Return to Transcripts main page
CNN SATURDAY MORNING NEWS
Life in Prison for Hosni Mubarak; Janitor Tries to Blow Up School; Wisconsin Recall Election Tuesday; Celebrating 60 Years on the Throne; UCLA: P. Diddy's Son Earned Scholarship; Wiping Out Student Debt; George Zimmerman Ordered Back to Jail
Aired June 2, 2012 - 11:00 ET
THIS IS A RUSH TRANSCRIPT. THIS COPY MAY NOT BE IN ITS FINAL FORM AND MAY BE UPDATED.
ROB MARCIANO, CNN ANCHOR: From the CNN Center this is CNN SATURDAY MORNING. It's June 2nd. I'm Rob Marciano in today for Randi Kaye. Thanks for joining me.
Well he ruled Egypt with an iron fist for nearly three decades and now ex-President Hosni Mubarak is headed to prison for life.
In Wisconsin the job of governor is up for grabs as voters countdown to Tuesday's recall election.
And in Britain it's ready for a gala celebration. It's Queen Elizabeth's Diamond Jubilee; 60 years on the throne.
But first, the man who ruled Egypt with an iron fist for 30 years is now in a maximum security prison where he'll spend the rest of his life. Earlier today an Egyptian court found former President Hosni Mubarak guilty of orders troops to shoot and kill hundreds of anti- government protesters last year. And right now angry Mubarak are in Cairo's Tahrir Square.
The ailing Mubarak was taken by ambulance to the Cairo Police Academy where the verdict and his life sentence were handed down. He was wheeled in on a gurney under heavy guard.
Six of Mubarak's former military men were acquitted. That sparked an uproar inside and outside the courtroom.
Furious protesters called the verdict illegitimate and chanted "the people want to topple the regime". Some thought was the former president supporters the security is very tight; 5,000 police have been deployed.
And our senior international correspondent Ben Wedeman joins us live from Tahrir Square. Ben you -- as for your raucous there we join you last half hour. What can you tell us now? What's the scene like?
BEN WEDEMAN, CNN SENIOR INTERNATIONAL CORRESPONDENT: Well, we've got more people coming in to Tahrir Square. And just a little while ago we watched these protestors burned posters, plastic posters of Ahmed Shafiq, he's one of the presidential candidates. And he was Hosni Mubarak's former prime minister. And much of the anger at the moment seems to be going into the direction of Ahmed Shafiq because he's obviously got a very good shot of becoming president when the Egyptians go to the polls in the middle of this month for the second and final round of those presidential elections.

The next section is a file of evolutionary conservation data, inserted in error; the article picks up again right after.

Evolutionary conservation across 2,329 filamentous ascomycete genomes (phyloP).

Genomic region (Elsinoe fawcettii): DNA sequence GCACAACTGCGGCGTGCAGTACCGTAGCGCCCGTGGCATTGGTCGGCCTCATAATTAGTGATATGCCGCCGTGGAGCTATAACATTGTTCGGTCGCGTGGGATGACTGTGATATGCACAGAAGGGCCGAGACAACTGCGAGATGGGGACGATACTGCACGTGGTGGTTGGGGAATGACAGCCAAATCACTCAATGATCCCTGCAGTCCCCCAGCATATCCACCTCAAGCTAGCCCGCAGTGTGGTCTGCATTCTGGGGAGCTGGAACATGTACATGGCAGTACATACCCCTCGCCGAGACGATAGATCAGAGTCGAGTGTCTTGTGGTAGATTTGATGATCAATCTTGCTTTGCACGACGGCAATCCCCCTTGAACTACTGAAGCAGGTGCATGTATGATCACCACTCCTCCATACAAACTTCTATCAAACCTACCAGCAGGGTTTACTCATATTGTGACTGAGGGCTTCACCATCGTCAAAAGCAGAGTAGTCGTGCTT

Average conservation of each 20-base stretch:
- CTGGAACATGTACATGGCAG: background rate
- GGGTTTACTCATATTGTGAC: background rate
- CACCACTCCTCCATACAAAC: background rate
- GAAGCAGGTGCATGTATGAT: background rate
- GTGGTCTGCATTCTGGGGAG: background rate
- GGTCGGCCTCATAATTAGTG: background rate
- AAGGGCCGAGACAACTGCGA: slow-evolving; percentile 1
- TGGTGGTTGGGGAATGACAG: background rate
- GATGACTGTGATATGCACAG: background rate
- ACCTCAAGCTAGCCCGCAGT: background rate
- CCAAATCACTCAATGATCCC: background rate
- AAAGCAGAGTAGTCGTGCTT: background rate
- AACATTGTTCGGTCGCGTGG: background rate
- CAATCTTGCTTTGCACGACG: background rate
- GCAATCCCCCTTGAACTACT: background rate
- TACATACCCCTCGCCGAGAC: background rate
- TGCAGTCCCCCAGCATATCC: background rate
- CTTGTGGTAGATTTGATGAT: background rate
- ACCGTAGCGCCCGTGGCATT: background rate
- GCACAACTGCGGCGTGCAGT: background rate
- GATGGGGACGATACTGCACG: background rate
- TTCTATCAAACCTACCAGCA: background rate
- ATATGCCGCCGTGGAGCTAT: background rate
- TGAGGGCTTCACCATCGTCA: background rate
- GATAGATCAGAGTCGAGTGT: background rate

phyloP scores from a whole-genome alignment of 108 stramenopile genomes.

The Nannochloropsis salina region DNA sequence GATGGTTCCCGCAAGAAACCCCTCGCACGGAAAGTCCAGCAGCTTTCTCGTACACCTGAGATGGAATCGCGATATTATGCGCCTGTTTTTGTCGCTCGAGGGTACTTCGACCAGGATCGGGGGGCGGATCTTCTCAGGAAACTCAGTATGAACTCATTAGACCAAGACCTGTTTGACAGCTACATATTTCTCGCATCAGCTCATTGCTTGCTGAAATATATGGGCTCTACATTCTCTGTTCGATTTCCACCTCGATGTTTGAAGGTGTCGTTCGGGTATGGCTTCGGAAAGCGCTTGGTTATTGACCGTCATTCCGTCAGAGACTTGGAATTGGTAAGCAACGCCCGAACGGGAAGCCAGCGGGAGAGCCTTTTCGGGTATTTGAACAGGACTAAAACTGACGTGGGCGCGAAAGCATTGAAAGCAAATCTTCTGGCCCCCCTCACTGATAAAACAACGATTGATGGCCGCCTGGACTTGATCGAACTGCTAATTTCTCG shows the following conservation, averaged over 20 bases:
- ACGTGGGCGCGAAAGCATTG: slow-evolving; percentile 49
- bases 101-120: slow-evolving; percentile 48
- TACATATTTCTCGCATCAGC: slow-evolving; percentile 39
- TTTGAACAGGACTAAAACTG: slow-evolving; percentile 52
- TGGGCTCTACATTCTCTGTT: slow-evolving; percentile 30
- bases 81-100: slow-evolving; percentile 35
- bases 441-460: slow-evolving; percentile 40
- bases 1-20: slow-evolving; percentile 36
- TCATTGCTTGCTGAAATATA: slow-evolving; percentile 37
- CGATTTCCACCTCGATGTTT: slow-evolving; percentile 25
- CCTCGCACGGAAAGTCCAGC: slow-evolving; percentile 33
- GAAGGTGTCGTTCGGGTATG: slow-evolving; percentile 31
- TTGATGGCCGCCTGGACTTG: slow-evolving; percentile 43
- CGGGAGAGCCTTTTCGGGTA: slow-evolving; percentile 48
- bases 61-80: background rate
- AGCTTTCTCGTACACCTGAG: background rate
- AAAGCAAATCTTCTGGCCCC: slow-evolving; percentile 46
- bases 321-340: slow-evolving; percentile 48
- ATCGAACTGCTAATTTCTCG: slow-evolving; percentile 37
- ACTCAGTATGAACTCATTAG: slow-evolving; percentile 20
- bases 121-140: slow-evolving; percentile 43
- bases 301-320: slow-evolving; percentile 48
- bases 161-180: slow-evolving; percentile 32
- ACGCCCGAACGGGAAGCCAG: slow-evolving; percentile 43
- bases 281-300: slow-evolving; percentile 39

Now what's important to note here is that the Muslim Brotherhood, Egypt's largest and best organized political bloc has called upon its members to join the protest in Tahrir Square and normally when they say people should come out and protest, you do see large numbers, so it does seem that a lot of different political groups and many just normal ordinary Egyptians are heeding their call to come out and join these protests as the temperature mounts in Egypt following that verdict against Hosni Mubarak and his interior minister -- Rob.
MARCIANO: You know, Ben, just a few hours ago when we were watching the verdict being handed down. The judge said a lot of words before that. He spoke very strongly, almost to the point where he thought, hey, man, this guy is getting death penalty. But he talked about dark days during the regime. What happened to Egypt?
What do you make of what the judge said prior to the verdict?
WEDEMAN: Well, certainly as we listened and of course we were listening along with hundreds of others outside the court, we were expecting him to come out with a strong verdict. The life sentence, in fact. Initially when people heard that sentence, they celebrated. They cheered, they danced, they clapped. People were firing fireworks into the air.
But when they heard that six officials -- senior officials from the Interior Ministry including the head of the much hated state security apparatus had gotten off scot-free, innocent, that's when the mood completely changed and the anger started to erupt outside the court -- Rob.
MARCIANO: Ben Wedeman live for us in Cairo. Thank you, Ben.
Well, the verdict comes at a turbulent time for Egypt. The country's presidential runoff happens later this month on June 16th and June 17th. Earlier I spoke with an Egyptian journalist Mona Eltahawy about what the verdict means for Egypt.
(BEGIN VIDEO CLIP)
MONA ELTAHAWY, EGYPTIAN JOURNALIST: Despite the life sentence that Mubarak got, the fact that his sons were acquitted and all of those Interior Ministry officials were acquitted and on top of that not a single police officer over the past 15 months has been found guilty of killing the almost 1,000 people who have died during the revolution. All of that has called a tremendous amount of anger that you saw explode in the -- in the courtroom.